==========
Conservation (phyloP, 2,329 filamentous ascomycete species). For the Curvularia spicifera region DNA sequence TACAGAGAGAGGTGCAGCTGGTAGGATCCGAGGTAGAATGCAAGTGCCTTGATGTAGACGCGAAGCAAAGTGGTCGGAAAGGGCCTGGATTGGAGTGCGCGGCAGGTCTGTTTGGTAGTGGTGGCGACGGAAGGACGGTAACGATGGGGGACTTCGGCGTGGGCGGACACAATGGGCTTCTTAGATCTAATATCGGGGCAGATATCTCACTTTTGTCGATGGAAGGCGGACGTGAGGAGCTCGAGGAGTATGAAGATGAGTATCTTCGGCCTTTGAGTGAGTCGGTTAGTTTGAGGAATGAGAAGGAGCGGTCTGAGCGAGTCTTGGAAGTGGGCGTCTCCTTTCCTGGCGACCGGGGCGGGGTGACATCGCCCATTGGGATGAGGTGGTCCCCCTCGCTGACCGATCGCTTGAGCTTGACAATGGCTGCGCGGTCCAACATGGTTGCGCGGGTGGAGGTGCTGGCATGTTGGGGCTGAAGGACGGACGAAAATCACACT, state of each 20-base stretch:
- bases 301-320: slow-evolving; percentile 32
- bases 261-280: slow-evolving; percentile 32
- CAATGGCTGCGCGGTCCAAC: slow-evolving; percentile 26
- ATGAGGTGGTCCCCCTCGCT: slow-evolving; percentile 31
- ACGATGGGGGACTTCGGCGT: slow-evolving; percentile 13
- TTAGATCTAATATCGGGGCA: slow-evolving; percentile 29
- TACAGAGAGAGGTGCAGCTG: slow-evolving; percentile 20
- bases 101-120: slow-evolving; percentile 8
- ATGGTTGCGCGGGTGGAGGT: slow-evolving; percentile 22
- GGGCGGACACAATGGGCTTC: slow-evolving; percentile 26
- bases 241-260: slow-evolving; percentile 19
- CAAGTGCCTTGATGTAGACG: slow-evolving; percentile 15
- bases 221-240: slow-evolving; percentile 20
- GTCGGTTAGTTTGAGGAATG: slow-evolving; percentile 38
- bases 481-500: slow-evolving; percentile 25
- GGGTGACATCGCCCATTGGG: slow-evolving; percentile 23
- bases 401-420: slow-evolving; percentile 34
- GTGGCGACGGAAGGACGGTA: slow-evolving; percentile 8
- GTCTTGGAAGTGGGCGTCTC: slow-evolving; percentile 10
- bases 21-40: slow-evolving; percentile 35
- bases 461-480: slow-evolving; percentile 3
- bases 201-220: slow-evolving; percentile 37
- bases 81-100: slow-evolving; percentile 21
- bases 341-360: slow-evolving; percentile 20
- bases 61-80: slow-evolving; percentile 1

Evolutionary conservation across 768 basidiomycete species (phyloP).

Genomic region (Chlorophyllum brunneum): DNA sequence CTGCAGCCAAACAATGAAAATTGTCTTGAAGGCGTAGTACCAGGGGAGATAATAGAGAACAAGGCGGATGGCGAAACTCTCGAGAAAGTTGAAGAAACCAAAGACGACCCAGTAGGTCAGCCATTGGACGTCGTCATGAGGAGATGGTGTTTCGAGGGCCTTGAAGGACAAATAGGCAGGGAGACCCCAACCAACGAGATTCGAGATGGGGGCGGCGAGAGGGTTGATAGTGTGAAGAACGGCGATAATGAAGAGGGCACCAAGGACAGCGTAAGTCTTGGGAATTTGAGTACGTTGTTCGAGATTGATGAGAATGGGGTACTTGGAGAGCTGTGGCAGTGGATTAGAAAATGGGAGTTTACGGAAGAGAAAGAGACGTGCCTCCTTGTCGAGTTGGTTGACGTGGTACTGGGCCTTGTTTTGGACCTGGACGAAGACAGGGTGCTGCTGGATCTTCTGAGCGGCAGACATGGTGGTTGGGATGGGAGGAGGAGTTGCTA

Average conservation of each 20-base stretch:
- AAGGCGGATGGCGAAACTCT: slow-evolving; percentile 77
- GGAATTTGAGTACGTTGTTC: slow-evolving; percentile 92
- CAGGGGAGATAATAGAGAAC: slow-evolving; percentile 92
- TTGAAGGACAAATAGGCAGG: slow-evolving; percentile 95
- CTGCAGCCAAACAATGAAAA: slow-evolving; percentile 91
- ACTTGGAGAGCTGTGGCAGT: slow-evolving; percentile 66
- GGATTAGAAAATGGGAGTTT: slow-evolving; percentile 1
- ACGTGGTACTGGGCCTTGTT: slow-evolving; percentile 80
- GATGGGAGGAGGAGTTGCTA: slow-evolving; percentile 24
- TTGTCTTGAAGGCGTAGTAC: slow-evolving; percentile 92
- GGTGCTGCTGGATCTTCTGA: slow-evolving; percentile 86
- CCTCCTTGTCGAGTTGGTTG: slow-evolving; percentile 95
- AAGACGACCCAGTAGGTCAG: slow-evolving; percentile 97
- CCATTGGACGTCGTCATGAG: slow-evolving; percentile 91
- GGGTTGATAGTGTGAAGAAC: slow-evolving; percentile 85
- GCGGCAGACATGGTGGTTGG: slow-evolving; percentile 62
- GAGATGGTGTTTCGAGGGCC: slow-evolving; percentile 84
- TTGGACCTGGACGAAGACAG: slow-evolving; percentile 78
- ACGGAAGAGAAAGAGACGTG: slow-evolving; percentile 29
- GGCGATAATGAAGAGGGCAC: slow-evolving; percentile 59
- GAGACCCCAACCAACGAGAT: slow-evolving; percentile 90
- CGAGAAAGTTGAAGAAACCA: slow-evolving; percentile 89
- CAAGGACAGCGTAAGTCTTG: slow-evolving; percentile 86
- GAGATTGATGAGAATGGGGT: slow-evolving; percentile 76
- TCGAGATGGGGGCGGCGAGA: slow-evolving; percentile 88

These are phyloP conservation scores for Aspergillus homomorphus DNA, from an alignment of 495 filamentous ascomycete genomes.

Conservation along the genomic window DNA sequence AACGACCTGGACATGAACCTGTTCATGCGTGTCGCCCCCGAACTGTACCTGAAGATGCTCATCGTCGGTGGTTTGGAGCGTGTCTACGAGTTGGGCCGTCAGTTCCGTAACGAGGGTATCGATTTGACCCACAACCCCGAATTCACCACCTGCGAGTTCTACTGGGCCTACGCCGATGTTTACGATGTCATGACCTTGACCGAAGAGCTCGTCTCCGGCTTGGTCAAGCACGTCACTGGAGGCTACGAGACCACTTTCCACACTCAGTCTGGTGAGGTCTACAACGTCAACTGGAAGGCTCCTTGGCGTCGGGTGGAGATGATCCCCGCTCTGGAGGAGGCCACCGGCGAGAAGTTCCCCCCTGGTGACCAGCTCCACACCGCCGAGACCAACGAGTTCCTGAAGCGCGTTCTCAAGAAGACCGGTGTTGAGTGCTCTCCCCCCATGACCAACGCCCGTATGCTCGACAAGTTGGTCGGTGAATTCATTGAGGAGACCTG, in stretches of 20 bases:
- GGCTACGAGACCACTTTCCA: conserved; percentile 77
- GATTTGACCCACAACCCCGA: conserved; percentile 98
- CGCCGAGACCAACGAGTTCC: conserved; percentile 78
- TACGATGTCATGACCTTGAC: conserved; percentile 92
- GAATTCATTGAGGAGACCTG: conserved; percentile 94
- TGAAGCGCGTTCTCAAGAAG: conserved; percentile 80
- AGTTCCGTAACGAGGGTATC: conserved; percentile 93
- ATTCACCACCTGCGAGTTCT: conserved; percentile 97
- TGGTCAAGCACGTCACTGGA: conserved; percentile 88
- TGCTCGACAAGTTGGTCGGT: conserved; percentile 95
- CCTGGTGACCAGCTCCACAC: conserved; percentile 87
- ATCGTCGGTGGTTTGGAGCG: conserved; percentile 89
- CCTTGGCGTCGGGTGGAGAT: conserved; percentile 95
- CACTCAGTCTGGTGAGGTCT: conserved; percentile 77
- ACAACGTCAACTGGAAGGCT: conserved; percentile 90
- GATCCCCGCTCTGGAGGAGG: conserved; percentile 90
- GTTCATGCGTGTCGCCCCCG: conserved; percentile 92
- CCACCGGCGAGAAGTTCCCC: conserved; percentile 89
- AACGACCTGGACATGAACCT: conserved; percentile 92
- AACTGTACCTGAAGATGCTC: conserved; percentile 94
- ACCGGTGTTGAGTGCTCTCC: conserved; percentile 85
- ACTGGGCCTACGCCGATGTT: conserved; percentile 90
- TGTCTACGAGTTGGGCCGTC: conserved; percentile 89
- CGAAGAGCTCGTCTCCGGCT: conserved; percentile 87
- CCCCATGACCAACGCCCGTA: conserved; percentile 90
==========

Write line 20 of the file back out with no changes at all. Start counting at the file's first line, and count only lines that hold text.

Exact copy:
- GTCTTGGAAGTGGGCGTCTC: slow-evolving; percentile 10